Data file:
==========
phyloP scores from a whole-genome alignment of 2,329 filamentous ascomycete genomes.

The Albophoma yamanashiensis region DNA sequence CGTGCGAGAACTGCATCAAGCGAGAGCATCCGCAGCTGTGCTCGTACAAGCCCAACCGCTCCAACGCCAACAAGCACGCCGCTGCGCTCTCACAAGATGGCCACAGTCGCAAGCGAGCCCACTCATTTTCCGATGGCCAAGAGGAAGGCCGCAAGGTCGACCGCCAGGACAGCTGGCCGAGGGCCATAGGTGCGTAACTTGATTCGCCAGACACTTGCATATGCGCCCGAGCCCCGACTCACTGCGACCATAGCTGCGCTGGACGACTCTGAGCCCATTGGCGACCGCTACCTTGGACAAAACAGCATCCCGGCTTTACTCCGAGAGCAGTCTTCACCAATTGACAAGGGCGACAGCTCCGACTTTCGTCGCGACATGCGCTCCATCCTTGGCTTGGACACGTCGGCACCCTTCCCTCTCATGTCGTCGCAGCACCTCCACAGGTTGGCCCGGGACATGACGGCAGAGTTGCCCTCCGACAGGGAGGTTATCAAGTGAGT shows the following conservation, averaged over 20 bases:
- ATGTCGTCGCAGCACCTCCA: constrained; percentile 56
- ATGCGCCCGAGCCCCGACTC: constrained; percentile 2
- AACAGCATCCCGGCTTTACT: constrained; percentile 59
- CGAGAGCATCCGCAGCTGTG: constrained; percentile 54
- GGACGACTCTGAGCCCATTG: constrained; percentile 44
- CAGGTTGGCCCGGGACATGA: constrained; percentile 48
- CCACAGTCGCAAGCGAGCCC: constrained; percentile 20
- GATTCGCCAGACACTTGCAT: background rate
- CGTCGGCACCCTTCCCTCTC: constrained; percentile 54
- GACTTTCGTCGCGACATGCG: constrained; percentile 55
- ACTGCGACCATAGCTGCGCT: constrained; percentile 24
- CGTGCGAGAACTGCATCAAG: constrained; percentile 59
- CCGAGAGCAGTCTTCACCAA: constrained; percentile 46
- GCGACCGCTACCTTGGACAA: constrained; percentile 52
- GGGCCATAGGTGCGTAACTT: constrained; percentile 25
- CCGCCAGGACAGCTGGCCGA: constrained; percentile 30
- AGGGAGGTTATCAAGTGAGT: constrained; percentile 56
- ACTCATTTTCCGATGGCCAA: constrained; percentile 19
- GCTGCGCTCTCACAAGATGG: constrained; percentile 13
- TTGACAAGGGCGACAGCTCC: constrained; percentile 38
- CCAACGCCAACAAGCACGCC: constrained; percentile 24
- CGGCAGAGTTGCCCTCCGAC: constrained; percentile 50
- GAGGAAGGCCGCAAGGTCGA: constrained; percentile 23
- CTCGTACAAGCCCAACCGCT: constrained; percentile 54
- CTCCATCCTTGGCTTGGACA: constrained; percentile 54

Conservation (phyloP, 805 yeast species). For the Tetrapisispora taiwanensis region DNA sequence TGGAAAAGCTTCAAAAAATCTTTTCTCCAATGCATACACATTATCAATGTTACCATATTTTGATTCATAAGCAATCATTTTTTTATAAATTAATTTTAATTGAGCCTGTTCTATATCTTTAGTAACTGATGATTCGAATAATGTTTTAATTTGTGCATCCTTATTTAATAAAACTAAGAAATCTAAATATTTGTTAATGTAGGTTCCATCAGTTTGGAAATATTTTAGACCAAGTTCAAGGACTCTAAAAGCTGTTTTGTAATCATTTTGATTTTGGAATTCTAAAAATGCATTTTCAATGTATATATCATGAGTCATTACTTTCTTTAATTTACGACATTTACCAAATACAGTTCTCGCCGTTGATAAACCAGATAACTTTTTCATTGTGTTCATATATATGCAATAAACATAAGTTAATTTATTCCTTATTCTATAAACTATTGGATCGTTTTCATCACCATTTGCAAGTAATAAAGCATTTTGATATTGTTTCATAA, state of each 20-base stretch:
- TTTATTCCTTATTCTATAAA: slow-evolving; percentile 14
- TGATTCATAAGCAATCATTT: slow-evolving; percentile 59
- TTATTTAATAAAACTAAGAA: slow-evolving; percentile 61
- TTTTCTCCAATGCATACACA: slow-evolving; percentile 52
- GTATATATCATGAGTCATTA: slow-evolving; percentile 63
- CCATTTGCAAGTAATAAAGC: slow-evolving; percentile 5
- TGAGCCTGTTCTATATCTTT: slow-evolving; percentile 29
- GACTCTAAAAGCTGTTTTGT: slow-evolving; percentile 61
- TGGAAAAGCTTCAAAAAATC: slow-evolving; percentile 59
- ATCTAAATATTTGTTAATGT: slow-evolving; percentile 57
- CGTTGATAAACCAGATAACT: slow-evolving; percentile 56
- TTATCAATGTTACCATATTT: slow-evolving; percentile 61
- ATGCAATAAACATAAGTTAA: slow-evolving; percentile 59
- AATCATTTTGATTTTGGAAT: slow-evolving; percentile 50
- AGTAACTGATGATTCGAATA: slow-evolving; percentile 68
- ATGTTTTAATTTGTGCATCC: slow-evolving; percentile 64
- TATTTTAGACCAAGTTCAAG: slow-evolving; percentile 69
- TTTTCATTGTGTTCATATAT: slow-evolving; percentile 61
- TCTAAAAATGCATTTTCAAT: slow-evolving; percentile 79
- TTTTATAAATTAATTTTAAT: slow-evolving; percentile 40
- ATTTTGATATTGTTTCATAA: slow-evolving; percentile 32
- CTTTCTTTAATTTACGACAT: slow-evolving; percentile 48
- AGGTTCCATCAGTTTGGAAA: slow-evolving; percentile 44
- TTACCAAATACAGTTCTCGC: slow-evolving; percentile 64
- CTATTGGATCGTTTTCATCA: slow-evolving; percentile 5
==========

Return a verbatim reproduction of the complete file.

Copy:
phyloP scores from a whole-genome alignment of 2,329 filamentous ascomycete genomes.

The Albophoma yamanashiensis region DNA sequence CGTGCGAGAACTGCATCAAGCGAGAGCATCCGCAGCTGTGCTCGTACAAGCCCAACCGCTCCAACGCCAACAAGCACGCCGCTGCGCTCTCACAAGATGGCCACAGTCGCAAGCGAGCCCACTCATTTTCCGATGGCCAAGAGGAAGGCCGCAAGGTCGACCGCCAGGACAGCTGGCCGAGGGCCATAGGTGCGTAACTTGATTCGCCAGACACTTGCATATGCGCCCGAGCCCCGACTCACTGCGACCATAGCTGCGCTGGACGACTCTGAGCCCATTGGCGACCGCTACCTTGGACAAAACAGCATCCCGGCTTTACTCCGAGAGCAGTCTTCACCAATTGACAAGGGCGACAGCTCCGACTTTCGTCGCGACATGCGCTCCATCCTTGGCTTGGACACGTCGGCACCCTTCCCTCTCATGTCGTCGCAGCACCTCCACAGGTTGGCCCGGGACATGACGGCAGAGTTGCCCTCCGACAGGGAGGTTATCAAGTGAGT shows the following conservation, averaged over 20 bases:
- ATGTCGTCGCAGCACCTCCA: constrained; percentile 56
- ATGCGCCCGAGCCCCGACTC: constrained; percentile 2
- AACAGCATCCCGGCTTTACT: constrained; percentile 59
- CGAGAGCATCCGCAGCTGTG: constrained; percentile 54
- GGACGACTCTGAGCCCATTG: constrained; percentile 44
- CAGGTTGGCCCGGGACATGA: constrained; percentile 48
- CCACAGTCGCAAGCGAGCCC: constrained; percentile 20
- GATTCGCCAGACACTTGCAT: background rate
- CGTCGGCACCCTTCCCTCTC: constrained; percentile 54
- GACTTTCGTCGCGACATGCG: constrained; percentile 55
- ACTGCGACCATAGCTGCGCT: constrained; percentile 24
- CGTGCGAGAACTGCATCAAG: constrained; percentile 59
- CCGAGAGCAGTCTTCACCAA: constrained; percentile 46
- GCGACCGCTACCTTGGACAA: constrained; percentile 52
- GGGCCATAGGTGCGTAACTT: constrained; percentile 25
- CCGCCAGGACAGCTGGCCGA: constrained; percentile 30
- AGGGAGGTTATCAAGTGAGT: constrained; percentile 56
- ACTCATTTTCCGATGGCCAA: constrained; percentile 19
- GCTGCGCTCTCACAAGATGG: constrained; percentile 13
- TTGACAAGGGCGACAGCTCC: constrained; percentile 38
- CCAACGCCAACAAGCACGCC: constrained; percentile 24
- CGGCAGAGTTGCCCTCCGAC: constrained; percentile 50
- GAGGAAGGCCGCAAGGTCGA: constrained; percentile 23
- CTCGTACAAGCCCAACCGCT: constrained; percentile 54
- CTCCATCCTTGGCTTGGACA: constrained; percentile 54

Conservation (phyloP, 805 yeast species). For the Tetrapisispora taiwanensis region DNA sequence TGGAAAAGCTTCAAAAAATCTTTTCTCCAATGCATACACATTATCAATGTTACCATATTTTGATTCATAAGCAATCATTTTTTTATAAATTAATTTTAATTGAGCCTGTTCTATATCTTTAGTAACTGATGATTCGAATAATGTTTTAATTTGTGCATCCTTATTTAATAAAACTAAGAAATCTAAATATTTGTTAATGTAGGTTCCATCAGTTTGGAAATATTTTAGACCAAGTTCAAGGACTCTAAAAGCTGTTTTGTAATCATTTTGATTTTGGAATTCTAAAAATGCATTTTCAATGTATATATCATGAGTCATTACTTTCTTTAATTTACGACATTTACCAAATACAGTTCTCGCCGTTGATAAACCAGATAACTTTTTCATTGTGTTCATATATATGCAATAAACATAAGTTAATTTATTCCTTATTCTATAAACTATTGGATCGTTTTCATCACCATTTGCAAGTAATAAAGCATTTTGATATTGTTTCATAA, state of each 20-base stretch:
- TTTATTCCTTATTCTATAAA: slow-evolving; percentile 14
- TGATTCATAAGCAATCATTT: slow-evolving; percentile 59
- TTATTTAATAAAACTAAGAA: slow-evolving; percentile 61
- TTTTCTCCAATGCATACACA: slow-evolving; percentile 52
- GTATATATCATGAGTCATTA: slow-evolving; percentile 63
- CCATTTGCAAGTAATAAAGC: slow-evolving; percentile 5
- TGAGCCTGTTCTATATCTTT: slow-evolving; percentile 29
- GACTCTAAAAGCTGTTTTGT: slow-evolving; percentile 61
- TGGAAAAGCTTCAAAAAATC: slow-evolving; percentile 59
- ATCTAAATATTTGTTAATGT: slow-evolving; percentile 57
- CGTTGATAAACCAGATAACT: slow-evolving; percentile 56
- TTATCAATGTTACCATATTT: slow-evolving; percentile 61
- ATGCAATAAACATAAGTTAA: slow-evolving; percentile 59
- AATCATTTTGATTTTGGAAT: slow-evolving; percentile 50
- AGTAACTGATGATTCGAATA: slow-evolving; percentile 68
- ATGTTTTAATTTGTGCATCC: slow-evolving; percentile 64
- TATTTTAGACCAAGTTCAAG: slow-evolving; percentile 69
- TTTTCATTGTGTTCATATAT: slow-evolving; percentile 61
- TCTAAAAATGCATTTTCAAT: slow-evolving; percentile 79
- TTTTATAAATTAATTTTAAT: slow-evolving; percentile 40
- ATTTTGATATTGTTTCATAA: slow-evolving; percentile 32
- CTTTCTTTAATTTACGACAT: slow-evolving; percentile 48
- AGGTTCCATCAGTTTGGAAA: slow-evolving; percentile 44
- TTACCAAATACAGTTCTCGC: slow-evolving; percentile 64
- CTATTGGATCGTTTTCATCA: slow-evolving; percentile 5